Most young people in Mexico who have the opportunity to study, comply with the social expectations from their family. They pursue classic university programmes such as law, science and medicine. Studying art is out of the question, and only a few dares to defy their families wishes. Every day Professor Judith Cortés-Vásquez meets these students at her department of communication at the university Tecnológico de Monterrey in Querétaro, Mexico. She comes into contact with many young artists who have chosen to study communication since this is as close as they can get to a creative field and practice.
In Mexico, there are not enough public universities to enroll the number of potential students, and private schools are too expensive for the majority of the population. As a result, only three out of 10 young people between the ages of 18 and 22 have the opportunity to attend a university or institution of higher education, according to Professor Judith Cortés-Vásquez.
I have been a teacher for 25 years. I dream about creating an opportunity in which academic studies will be a source not only of knowledge and academic titles, but also for growth and a true developmental journey for the young person.
– I have been a teacher for 25 years. I dream about creating an opportunity in which academic studies will be a source not only of knowledge and academic titles, but also for growth and a true developmental journey for the young person, says professor Judith Cortés-Vásquez.
Professor Cortés-Vásquez’s curiosity, ambition and creativity have taken her to Europe to explore and learn more about successful approaches to support the cultural and creative industries. In Sweden she was introduced to The Creative Plot & Future by Lund, which is an innovation platform in the city of Lund. She became so intrigued by their methodology that she decided to stay in Lund for six months to study and learn how to best support start-ups and entrepreneurs back in Mexico. Together with Katarina Scott and Lasse Mattisson at The Creative Plot, she designed a training programme for her students at Tec de Monterrey, as the university is commonly known. The training programme was highly impactful and appreciated. One key to the success of the programme was the Point of Value methodology. Students got insights about their personal values and could then more easily express what mattered to them. They also better understood their team members and formed team values and priorities together.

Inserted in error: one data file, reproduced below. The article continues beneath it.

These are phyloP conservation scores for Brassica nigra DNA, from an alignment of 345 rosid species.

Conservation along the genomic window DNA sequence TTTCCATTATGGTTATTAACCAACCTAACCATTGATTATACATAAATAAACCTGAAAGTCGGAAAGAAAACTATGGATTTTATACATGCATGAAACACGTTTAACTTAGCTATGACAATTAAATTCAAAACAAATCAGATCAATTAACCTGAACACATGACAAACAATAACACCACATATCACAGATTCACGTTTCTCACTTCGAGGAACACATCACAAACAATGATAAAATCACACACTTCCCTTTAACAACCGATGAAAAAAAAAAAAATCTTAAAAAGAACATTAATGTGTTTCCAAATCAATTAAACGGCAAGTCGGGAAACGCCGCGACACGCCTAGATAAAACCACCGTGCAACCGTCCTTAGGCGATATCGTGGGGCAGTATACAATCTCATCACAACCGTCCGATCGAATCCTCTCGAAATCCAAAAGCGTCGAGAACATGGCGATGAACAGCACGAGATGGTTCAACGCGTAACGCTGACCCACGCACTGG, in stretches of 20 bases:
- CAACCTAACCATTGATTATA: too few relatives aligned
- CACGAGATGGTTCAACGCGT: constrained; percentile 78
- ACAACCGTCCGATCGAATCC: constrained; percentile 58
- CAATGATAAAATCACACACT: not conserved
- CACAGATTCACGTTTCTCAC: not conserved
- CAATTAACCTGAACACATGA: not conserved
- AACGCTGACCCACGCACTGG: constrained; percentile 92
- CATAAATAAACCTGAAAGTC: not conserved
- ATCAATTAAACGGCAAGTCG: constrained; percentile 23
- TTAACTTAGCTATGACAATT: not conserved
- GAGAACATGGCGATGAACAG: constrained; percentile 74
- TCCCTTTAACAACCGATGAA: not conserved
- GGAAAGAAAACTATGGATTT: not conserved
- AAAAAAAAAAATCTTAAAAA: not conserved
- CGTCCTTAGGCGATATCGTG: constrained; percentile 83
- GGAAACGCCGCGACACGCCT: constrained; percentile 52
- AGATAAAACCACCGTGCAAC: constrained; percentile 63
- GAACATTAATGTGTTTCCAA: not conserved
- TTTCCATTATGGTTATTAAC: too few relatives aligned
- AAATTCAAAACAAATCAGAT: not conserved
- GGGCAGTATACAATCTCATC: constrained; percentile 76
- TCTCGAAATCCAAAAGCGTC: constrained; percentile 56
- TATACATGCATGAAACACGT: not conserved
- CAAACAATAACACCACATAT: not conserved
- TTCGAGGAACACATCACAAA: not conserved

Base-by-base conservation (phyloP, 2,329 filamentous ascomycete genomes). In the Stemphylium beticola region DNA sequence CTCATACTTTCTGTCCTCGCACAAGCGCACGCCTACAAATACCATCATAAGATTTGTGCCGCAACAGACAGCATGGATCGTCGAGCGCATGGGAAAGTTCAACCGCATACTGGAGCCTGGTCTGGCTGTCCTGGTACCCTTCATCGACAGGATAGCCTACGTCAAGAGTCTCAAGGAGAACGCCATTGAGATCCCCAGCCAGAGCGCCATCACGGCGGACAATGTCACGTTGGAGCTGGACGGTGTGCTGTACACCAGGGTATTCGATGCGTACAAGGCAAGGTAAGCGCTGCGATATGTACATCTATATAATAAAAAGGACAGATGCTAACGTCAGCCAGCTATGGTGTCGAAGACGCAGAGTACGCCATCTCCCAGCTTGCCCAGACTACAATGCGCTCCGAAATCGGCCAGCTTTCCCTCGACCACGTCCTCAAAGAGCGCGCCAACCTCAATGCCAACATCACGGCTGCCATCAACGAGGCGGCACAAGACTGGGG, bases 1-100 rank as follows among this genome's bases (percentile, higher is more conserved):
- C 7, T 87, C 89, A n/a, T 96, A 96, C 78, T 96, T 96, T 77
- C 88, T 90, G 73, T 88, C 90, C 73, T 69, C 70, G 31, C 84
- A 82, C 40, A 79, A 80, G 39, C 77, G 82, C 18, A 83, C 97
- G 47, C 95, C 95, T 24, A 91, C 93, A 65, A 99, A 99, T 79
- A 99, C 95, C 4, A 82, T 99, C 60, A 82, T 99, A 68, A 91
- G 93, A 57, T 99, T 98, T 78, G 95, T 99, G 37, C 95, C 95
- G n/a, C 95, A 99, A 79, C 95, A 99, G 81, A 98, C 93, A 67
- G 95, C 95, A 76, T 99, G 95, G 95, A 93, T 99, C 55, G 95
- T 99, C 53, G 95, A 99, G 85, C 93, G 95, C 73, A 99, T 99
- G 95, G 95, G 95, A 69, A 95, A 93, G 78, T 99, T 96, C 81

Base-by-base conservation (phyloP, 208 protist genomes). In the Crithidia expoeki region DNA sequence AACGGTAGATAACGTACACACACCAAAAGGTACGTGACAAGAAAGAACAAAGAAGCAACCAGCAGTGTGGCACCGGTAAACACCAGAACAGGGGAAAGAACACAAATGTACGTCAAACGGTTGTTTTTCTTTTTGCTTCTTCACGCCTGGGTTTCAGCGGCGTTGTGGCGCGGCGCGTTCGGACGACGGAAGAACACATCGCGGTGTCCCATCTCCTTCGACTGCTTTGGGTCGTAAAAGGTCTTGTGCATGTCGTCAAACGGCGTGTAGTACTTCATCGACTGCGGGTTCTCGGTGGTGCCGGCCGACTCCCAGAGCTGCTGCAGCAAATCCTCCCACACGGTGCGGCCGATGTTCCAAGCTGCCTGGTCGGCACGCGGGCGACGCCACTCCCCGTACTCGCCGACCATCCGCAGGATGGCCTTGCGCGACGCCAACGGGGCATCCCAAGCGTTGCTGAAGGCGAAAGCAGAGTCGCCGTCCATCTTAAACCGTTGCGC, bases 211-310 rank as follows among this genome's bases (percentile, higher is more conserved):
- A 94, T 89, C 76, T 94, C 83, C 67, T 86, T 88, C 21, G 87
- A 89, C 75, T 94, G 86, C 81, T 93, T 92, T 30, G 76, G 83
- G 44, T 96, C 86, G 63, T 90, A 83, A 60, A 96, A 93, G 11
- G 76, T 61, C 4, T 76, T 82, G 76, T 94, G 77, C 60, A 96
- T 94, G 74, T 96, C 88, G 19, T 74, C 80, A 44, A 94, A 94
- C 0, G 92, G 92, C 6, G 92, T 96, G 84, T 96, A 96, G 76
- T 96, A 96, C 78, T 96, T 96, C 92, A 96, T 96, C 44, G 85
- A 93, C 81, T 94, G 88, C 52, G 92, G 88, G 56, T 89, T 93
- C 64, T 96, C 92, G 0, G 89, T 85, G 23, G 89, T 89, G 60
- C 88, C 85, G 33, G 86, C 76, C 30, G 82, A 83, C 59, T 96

This experience prompted Judith Cortés-Vásquez to learn more about values. Together with her former student, Diego Reyes, and two other colleagues, Dr Agustín Rosa Marín, director of the marketing programme at the Tec de Monterrey and Mayra R. Zamorán Tapia, consultant and teacher, they decided to become the first Value Facilitators using the Point of Value system and methodology in Latin America.
Diego Reyes is a young man who had the good fortune to be encouraged by his parents to study what interested him the most: communication. He is aware that growing up in an open-minded and encouraging family environment gives him an advantage in comparison with his peers. But it also gives him a drive and a conviction to make this possible for other young people. He is starting his career as a freelance consultant specializing in organizational development and internal communication. As a consultant he notices that the traditional structures of the university are also very common in Mexican company culture.
– In many companies there is a hierarchical management structure where only numbers count. As an individual you must become a manager during your career, otherwise you are a failure, Diego Reyes says.
This generation has started to challenge the norms. If they are not happy in the work place, they leave.
But Diego Reyes has noted a change emerging. Company leaders are beginning to ask themselves how to attract and retain millennials in the workforce. How can they create an atmosphere and work environment for a new generation that is not motivated exclusively by positions and salaries? This generation has started to challenge the norms. If they are not happy in the work place, they leave. They will not wait 10 years before they get high enough in the food chain to be treated with respect.
These signs of change in young people in Mexico encourage Diego Reyes and Judith Cortés-Vásquez. They are dedicating themselves to support and encourage personal development and growth for undergraduates. Professor Cortés-Vásquez’s mission is to support her students in appreciating who they are through values, and linking this to their educational ambitions. She is convinced that this fundamental approach and mindset will carry her students a long way into their professional life: – For me, using values in education is magic.
Judith Cortés-Vásquez, Diego Reyes, Agustín Rosa Marín and Mayra R. Zamorán Tapia are the first Certified Value Facilitators in Latin America.